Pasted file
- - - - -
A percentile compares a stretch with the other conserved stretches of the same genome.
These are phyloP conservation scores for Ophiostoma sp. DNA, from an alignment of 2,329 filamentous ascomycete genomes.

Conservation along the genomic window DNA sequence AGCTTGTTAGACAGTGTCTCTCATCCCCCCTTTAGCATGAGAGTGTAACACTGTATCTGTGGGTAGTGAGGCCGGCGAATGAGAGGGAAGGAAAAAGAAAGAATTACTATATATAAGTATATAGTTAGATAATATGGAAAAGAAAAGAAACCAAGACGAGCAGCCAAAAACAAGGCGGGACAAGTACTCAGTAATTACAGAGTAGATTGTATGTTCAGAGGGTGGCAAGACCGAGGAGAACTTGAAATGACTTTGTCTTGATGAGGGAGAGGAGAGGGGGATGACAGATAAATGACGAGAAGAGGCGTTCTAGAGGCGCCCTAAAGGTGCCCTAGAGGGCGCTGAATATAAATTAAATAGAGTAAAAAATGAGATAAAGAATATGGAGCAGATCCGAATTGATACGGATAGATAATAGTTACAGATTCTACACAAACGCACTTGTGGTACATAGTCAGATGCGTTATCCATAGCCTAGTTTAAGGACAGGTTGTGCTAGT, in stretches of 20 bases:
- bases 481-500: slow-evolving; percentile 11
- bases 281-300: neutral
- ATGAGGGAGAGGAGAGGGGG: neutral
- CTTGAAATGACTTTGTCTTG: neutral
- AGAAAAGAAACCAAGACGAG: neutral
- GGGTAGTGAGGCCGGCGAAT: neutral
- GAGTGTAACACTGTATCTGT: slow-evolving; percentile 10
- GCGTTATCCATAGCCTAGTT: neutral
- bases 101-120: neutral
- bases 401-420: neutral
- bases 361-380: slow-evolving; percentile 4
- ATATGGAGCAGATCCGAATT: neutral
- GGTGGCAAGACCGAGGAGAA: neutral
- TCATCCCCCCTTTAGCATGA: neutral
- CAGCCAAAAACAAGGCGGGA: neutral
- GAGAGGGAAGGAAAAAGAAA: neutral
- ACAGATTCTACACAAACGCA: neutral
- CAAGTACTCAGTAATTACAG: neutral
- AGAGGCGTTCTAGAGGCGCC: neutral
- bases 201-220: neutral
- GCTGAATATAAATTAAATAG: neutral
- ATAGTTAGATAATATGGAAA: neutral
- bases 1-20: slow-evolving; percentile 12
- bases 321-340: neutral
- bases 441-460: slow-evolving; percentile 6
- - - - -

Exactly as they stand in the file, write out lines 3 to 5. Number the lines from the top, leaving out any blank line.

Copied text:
Conservation along the genomic window DNA sequence AGCTTGTTAGACAGTGTCTCTCATCCCCCCTTTAGCATGAGAGTGTAACACTGTATCTGTGGGTAGTGAGGCCGGCGAATGAGAGGGAAGGAAAAAGAAAGAATTACTATATATAAGTATATAGTTAGATAATATGGAAAAGAAAAGAAACCAAGACGAGCAGCCAAAAACAAGGCGGGACAAGTACTCAGTAATTACAGAGTAGATTGTATGTTCAGAGGGTGGCAAGACCGAGGAGAACTTGAAATGACTTTGTCTTGATGAGGGAGAGGAGAGGGGGATGACAGATAAATGACGAGAAGAGGCGTTCTAGAGGCGCCCTAAAGGTGCCCTAGAGGGCGCTGAATATAAATTAAATAGAGTAAAAAATGAGATAAAGAATATGGAGCAGATCCGAATTGATACGGATAGATAATAGTTACAGATTCTACACAAACGCACTTGTGGTACATAGTCAGATGCGTTATCCATAGCCTAGTTTAAGGACAGGTTGTGCTAGT, in stretches of 20 bases:
- bases 481-500: slow-evolving; percentile 11
- bases 281-300: neutral